Steve Richards: \”Will Cameron\’s Idea of Happiness Last?\”
It seems David Cameron was serious about bringing well-being into the heart of government decision-making – he’s still speechifying like a man possessed on the topic. Some interesting musings as ever by Steve Richards of The Independent on the politics of this. Whatever my thoughts about Cameron, I think he’s onto a good thing here, both politically and in terms of public policy. He needs some evidence to justify saving some of the socially useful local institutions that need saving at the moment, like post offices and libraries.
The Big Society idea can still have legs but only if it’s not seen to be the deceptive “good cop” to the cuts agenda’s “bad cop”. He needs to start saving some libraries, to put it bluntly, to show he really does understand what people value and how society works at a grass roots level. If the Big Society isn’t on the side of those kind of campaigns, frankly most people aren’t going to get what it’s for and will conclude it is the fig leaf that many on the left claim it is.
Well-being measures could provide just the “evidence” Cameron needs to be able to steer the politically popular and socially-connected course he surely wants to take. Without them, he risks looking like every saved post office is saved reluctantly, that it is not part of the plan. With them, he can perhaps ride two horses at once: making the cuts and having a coherent way of working out when and how the worst excesses of them should be tempered.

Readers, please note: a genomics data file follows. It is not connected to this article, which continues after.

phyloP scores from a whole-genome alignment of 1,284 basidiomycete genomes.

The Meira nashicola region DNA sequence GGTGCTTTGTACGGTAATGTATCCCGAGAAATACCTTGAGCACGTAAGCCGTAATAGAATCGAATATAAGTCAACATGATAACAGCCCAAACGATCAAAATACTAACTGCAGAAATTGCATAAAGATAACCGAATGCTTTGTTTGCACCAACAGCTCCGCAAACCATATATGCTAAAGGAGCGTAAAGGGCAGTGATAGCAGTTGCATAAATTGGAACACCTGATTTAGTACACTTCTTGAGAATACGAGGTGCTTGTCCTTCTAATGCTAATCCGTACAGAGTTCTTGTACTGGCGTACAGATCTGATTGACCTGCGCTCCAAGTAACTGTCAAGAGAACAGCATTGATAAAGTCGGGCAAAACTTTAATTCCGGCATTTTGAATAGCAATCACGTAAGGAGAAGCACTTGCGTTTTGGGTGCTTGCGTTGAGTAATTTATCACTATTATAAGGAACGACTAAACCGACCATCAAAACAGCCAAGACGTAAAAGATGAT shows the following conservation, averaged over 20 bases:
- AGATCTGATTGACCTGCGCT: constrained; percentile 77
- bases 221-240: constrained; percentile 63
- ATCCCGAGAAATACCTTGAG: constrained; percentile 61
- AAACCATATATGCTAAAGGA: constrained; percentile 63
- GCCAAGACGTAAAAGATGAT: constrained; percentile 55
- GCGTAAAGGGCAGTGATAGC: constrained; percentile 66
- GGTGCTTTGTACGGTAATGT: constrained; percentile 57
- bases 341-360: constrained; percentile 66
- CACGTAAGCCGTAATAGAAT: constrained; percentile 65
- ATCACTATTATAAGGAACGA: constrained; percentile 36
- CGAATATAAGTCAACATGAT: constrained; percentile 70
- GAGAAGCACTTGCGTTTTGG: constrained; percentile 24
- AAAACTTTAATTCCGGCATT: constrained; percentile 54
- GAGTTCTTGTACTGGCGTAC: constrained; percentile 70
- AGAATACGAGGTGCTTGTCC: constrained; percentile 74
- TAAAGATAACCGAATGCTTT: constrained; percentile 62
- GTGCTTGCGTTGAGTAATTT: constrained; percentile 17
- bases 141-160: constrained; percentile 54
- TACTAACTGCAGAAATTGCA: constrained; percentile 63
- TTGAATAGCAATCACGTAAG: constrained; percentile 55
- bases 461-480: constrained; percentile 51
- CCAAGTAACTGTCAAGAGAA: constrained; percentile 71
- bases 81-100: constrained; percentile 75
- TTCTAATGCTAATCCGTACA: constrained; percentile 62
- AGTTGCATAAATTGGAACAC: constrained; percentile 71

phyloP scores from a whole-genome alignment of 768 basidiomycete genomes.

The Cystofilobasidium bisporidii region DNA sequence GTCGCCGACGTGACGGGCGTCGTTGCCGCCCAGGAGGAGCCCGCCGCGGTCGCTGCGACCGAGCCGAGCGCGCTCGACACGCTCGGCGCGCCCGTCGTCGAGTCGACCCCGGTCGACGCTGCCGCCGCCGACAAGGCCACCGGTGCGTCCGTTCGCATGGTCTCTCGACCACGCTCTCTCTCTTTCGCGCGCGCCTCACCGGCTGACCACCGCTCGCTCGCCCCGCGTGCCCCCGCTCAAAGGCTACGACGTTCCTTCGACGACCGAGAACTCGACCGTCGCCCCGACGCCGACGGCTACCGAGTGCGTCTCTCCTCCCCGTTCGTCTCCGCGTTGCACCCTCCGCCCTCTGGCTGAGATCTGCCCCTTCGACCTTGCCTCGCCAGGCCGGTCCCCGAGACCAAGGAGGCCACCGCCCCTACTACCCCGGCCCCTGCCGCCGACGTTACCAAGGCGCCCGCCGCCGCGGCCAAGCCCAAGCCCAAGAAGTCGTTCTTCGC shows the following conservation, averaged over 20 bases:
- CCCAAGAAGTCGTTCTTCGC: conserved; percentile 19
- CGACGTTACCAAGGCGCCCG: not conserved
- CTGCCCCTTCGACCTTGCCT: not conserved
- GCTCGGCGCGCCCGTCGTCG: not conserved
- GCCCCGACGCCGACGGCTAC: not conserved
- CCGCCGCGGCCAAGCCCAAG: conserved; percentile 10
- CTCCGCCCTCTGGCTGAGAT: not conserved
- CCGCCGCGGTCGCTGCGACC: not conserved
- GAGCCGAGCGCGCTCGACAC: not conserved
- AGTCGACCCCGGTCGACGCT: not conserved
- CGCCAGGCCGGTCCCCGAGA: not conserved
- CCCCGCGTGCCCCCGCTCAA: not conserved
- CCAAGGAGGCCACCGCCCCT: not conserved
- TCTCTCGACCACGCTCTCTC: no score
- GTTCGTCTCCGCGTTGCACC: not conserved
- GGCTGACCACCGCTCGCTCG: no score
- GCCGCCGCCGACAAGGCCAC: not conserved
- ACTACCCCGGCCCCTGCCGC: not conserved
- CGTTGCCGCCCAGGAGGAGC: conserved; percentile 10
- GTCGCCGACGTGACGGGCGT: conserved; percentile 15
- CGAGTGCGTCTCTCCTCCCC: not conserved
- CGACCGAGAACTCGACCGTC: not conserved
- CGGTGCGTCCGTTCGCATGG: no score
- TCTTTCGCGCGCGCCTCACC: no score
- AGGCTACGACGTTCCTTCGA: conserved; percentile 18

The research interest in all this is of course that a lot of thought is going to have to go into determining how to establish these measures and how to track them. I’m not lucky enough to be one of the people working on this at the moment, but this is sure to be a fertile and fascinating area for the lucky qual researchers involved in mapping out the “well-being” territory. I’ll be watching with interest to see what emerges – and in particular, whether the measures they come up with will be grounded in behaviour or in attitudes. There will be strong arguments for sticking to measuring behaviour – finding behaviours that are proxies for well-being and measuring them. But can this be done in a meaningful way? We shall see.